In recent weeks, several prominent film critics have engaged in a lively back-and-forth about the question of “slow and boring” cinema. Hearkening back to the famous Pauline Kael-Andrew Sarris debates of the 60s-70s, this latest debate revives some of the classic, ongoing tensions in cinema, and raises fundamental questions about about the movies are for, and how we should watch them.
It started with Dan Kois’ piece in the New York Times Magazine, in which he basically said that he was sick of suffering through boring, artsy films, even though he knew they were good for him. Even though he still engages in what he calls “aspirational viewing” (giving artsy films a shot, hoping to connect with them in spite of their difficulties), Kois notes that he would rather not pretend to like certain films just to demonstrate refined taste:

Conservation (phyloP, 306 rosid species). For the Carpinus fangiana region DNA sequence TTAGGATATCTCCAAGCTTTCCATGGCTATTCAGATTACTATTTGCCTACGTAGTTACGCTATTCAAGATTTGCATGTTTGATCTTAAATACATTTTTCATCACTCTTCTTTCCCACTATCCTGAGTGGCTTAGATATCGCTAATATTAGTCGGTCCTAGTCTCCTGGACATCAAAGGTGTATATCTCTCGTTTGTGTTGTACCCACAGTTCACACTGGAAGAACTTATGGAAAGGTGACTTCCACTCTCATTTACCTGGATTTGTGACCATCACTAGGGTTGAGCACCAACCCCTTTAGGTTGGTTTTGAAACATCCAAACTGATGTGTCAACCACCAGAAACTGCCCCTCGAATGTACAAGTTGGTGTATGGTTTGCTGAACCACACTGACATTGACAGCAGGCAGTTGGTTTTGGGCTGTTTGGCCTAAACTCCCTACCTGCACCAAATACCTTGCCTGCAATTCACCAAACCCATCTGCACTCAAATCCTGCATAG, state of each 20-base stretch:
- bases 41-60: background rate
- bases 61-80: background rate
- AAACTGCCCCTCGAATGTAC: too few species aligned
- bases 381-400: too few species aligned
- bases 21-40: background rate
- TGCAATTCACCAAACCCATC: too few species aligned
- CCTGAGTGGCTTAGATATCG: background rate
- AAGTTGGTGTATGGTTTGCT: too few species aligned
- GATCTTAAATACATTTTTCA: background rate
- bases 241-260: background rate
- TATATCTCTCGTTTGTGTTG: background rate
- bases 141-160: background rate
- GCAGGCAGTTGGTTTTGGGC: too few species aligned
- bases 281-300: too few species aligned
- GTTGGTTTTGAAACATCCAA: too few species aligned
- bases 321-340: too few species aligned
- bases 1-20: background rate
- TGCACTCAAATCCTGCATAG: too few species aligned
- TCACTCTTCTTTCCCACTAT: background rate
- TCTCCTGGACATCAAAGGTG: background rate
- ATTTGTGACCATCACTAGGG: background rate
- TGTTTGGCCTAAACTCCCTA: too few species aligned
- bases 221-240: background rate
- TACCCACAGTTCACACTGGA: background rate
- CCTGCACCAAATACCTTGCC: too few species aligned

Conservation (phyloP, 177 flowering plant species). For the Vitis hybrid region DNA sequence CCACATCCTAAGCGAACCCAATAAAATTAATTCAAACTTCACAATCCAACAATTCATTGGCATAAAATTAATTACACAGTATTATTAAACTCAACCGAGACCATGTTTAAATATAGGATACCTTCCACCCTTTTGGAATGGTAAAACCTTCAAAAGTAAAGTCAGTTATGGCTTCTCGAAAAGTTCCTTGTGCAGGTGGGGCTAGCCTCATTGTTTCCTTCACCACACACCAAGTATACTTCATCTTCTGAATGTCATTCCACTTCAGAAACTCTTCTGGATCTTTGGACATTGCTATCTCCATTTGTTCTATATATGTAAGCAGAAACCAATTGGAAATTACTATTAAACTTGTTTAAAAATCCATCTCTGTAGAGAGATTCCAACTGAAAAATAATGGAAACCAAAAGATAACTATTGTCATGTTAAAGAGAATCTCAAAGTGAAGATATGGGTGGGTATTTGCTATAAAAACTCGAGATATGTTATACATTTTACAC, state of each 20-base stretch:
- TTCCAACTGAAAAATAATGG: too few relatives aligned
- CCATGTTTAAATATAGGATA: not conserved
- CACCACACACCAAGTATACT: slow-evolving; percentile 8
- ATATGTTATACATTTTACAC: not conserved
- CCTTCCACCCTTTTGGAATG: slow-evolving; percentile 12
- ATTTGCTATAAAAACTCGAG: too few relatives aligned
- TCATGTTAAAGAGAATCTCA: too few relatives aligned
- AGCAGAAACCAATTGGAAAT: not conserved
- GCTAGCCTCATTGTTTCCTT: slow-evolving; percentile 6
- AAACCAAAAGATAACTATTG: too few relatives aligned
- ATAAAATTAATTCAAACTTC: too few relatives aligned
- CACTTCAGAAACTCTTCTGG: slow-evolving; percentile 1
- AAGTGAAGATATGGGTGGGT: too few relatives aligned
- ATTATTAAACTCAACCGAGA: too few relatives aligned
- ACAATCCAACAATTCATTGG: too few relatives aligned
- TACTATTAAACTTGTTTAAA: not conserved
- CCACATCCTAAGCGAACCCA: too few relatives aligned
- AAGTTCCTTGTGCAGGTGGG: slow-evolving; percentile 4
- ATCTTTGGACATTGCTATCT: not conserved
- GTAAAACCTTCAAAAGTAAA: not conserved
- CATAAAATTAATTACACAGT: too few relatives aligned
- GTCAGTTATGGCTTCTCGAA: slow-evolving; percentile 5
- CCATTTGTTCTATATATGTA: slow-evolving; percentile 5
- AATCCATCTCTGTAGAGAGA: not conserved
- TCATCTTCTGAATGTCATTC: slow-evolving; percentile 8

Perhaps I’m realizing that enjoyment doesn’t necessarily have to be a performative act, even for someone who writes about movies. Or perhaps I just lack the youthful exuberance that led me to believe I could rewire my brain through repeated exposure to Antonioni. Part of me mourns the sophisticated cineaste I might never become; part of me is grateful for all the time I’ll save now that I am a bit more choosy about the aspirational viewing in which I engage.
This post was then responded to with a one-two punch from the Times’ Manohla Dargis and A.O. Scott, in a piece entitled “In Defense of Slow and Boring.”
Dargis unleashed her missive with a particularly large heaping of ire aimed at mindless Hollywood blockbusters such as the universally panned Hangover 2. She writes:
“As I get older,” Mr. Kois concludes, “I find I’m suffering from a kind of culture fatigue and have less interest in eating my cultural vegetables, no matter how good they may be for me.” Happily for him, movie theaters offer a cornucopia of junk food.